CBS News staffers OK strike vote

Employees have been without a contract since 2005


UPDATED 9:54 p.m. PT Nov. 19, 2007

NEW YORK -- After working without a contract for more than two years, CBS News employees represented by the WGA East have approved a strike through an authorization vote.

Eighty-one% of the 75%-80% of the union's rank and file who turned out in a special election Thursday and Friday voted to authorize the strike. That, however, doesn't mean a strike is imminent. It first would have to be approved by the negotiating committee and upper echelon of the WGA.

The WGA already is in a three-week-old strike with many of its members in a separate union for TV and film writers, which has resulted in picket lines in New York and on the West Coast. The CBS News union's negotiating committee is scheduling a meeting after Thanksgiving to assess the situation, WGAE president Michael Winship said.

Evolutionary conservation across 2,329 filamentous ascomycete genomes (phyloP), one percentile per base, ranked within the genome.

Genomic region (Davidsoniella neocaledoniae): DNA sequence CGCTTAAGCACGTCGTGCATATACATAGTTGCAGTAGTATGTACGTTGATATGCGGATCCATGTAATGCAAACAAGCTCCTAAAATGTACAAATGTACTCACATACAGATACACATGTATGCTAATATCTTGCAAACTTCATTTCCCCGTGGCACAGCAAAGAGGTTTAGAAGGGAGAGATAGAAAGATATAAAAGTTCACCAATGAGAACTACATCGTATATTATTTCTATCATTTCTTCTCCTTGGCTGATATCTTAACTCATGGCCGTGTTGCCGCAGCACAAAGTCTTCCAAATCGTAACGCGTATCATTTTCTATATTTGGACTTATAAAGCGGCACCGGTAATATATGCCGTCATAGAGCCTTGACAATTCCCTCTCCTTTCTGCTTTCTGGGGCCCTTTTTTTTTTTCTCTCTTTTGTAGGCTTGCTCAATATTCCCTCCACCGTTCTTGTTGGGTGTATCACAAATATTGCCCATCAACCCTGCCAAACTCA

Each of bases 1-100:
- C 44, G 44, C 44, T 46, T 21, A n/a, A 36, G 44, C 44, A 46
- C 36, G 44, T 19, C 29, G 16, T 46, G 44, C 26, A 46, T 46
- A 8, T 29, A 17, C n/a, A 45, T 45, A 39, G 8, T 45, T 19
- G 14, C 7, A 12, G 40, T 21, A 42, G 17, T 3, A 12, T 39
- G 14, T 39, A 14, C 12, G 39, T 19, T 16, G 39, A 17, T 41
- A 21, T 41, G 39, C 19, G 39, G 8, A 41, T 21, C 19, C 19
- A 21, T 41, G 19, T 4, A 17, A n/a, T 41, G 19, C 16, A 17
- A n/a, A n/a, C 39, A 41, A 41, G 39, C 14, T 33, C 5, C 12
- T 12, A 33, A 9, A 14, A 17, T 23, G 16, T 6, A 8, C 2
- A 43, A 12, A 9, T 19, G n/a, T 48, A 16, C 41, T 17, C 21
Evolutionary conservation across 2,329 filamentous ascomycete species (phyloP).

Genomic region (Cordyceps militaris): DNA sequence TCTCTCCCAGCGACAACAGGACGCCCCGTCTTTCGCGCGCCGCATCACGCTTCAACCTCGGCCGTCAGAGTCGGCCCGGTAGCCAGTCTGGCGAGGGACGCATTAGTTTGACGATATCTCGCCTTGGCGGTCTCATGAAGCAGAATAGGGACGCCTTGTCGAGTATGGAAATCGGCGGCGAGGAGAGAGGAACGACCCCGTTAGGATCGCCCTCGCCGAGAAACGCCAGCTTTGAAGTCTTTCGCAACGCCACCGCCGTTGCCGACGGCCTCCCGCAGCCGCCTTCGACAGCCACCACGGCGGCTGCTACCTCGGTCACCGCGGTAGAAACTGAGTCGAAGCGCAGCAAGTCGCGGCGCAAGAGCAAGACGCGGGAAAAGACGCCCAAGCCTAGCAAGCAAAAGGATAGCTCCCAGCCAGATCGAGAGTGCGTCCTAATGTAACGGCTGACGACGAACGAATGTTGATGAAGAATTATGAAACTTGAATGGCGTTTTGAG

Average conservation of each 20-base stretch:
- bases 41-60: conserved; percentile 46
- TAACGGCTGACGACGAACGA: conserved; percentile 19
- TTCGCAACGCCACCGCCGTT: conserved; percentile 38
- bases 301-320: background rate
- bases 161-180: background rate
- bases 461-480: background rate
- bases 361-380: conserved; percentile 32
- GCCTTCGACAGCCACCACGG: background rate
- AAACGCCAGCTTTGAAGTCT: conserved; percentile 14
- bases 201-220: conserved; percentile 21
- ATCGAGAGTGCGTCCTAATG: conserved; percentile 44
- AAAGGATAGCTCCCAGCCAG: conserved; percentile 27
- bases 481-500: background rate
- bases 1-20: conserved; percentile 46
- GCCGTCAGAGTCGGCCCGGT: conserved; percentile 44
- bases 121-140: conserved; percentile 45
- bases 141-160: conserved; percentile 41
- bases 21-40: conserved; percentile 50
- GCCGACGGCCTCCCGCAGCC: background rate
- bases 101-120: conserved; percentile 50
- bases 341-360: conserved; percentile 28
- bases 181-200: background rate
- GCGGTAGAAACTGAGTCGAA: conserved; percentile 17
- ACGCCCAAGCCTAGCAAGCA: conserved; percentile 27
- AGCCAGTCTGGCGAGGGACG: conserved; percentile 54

The 300 or so employees -- writers, desk assistants, assignment editors and others -- work for CBS network television and radio and local TV and radio stations in Los Angeles, New York, Chicago and Washington. They have been without a contract since April 2, 2005, and have gone without a pay raise since April 2004.

CBS News said it was unfortunate that its writers had authorized a strike.

"The offer we presented nearly a year ago was fair and reasonable and remains on the table," CBS News said. Winship hoped that the strike-authorization vote would compel CBS back to the bargaining table, where the sides haven't met since January.

"We feel that there are several things that remain on the table in the current contract (offer) that are unacceptable," Winship said. They include CBS' refusal to include retroactive pay in a new contract as well as a two-tiered pay system, one for network TV and radio and the other for local radio.

Winship said the ongoing writers strike doesn't preclude the WGAE from calling another strike with the CBS News employees.

"We are looking at all the options," he said.

CBS News said that it was ready if a strike was called.

"CBS News, CBS Television Stations and CBS Radio remains fully prepared and ready to continue producing the high-quality news programming for our viewers," CBS News said.